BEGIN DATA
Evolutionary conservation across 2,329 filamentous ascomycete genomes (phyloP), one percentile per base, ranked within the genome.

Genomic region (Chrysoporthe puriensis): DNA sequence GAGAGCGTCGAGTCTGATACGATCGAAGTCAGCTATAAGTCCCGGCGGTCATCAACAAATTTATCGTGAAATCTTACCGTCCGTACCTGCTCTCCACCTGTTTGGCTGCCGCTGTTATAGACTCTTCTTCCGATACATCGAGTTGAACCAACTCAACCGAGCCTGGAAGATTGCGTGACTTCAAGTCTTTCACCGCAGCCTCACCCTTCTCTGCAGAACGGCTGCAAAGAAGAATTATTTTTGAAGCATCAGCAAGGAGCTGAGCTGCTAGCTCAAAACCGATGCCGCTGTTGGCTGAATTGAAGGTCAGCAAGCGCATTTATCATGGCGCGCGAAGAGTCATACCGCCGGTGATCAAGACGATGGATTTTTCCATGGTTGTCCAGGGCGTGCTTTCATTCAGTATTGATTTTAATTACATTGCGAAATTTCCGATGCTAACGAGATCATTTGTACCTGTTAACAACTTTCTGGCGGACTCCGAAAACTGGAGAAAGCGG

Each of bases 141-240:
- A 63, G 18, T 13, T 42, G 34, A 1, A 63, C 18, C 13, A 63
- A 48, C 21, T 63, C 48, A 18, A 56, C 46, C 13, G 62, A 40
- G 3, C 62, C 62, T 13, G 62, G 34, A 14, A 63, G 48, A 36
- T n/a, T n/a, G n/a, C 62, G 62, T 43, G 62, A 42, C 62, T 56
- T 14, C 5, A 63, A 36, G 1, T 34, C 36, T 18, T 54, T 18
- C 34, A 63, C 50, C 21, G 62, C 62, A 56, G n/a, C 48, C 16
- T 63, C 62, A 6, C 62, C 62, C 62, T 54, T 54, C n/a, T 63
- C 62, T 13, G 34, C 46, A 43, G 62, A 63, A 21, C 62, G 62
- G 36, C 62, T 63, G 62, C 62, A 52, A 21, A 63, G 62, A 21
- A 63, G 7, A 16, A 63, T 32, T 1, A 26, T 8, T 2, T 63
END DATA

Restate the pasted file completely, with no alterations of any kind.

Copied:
Evolutionary conservation across 2,329 filamentous ascomycete genomes (phyloP), one percentile per base, ranked within the genome.

Genomic region (Chrysoporthe puriensis): DNA sequence GAGAGCGTCGAGTCTGATACGATCGAAGTCAGCTATAAGTCCCGGCGGTCATCAACAAATTTATCGTGAAATCTTACCGTCCGTACCTGCTCTCCACCTGTTTGGCTGCCGCTGTTATAGACTCTTCTTCCGATACATCGAGTTGAACCAACTCAACCGAGCCTGGAAGATTGCGTGACTTCAAGTCTTTCACCGCAGCCTCACCCTTCTCTGCAGAACGGCTGCAAAGAAGAATTATTTTTGAAGCATCAGCAAGGAGCTGAGCTGCTAGCTCAAAACCGATGCCGCTGTTGGCTGAATTGAAGGTCAGCAAGCGCATTTATCATGGCGCGCGAAGAGTCATACCGCCGGTGATCAAGACGATGGATTTTTCCATGGTTGTCCAGGGCGTGCTTTCATTCAGTATTGATTTTAATTACATTGCGAAATTTCCGATGCTAACGAGATCATTTGTACCTGTTAACAACTTTCTGGCGGACTCCGAAAACTGGAGAAAGCGG

Each of bases 141-240:
- A 63, G 18, T 13, T 42, G 34, A 1, A 63, C 18, C 13, A 63
- A 48, C 21, T 63, C 48, A 18, A 56, C 46, C 13, G 62, A 40
- G 3, C 62, C 62, T 13, G 62, G 34, A 14, A 63, G 48, A 36
- T n/a, T n/a, G n/a, C 62, G 62, T 43, G 62, A 42, C 62, T 56
- T 14, C 5, A 63, A 36, G 1, T 34, C 36, T 18, T 54, T 18
- C 34, A 63, C 50, C 21, G 62, C 62, A 56, G n/a, C 48, C 16
- T 63, C 62, A 6, C 62, C 62, C 62, T 54, T 54, C n/a, T 63
- C 62, T 13, G 34, C 46, A 43, G 62, A 63, A 21, C 62, G 62
- G 36, C 62, T 63, G 62, C 62, A 52, A 21, A 63, G 62, A 21
- A 63, G 7, A 16, A 63, T 32, T 1, A 26, T 8, T 2, T 63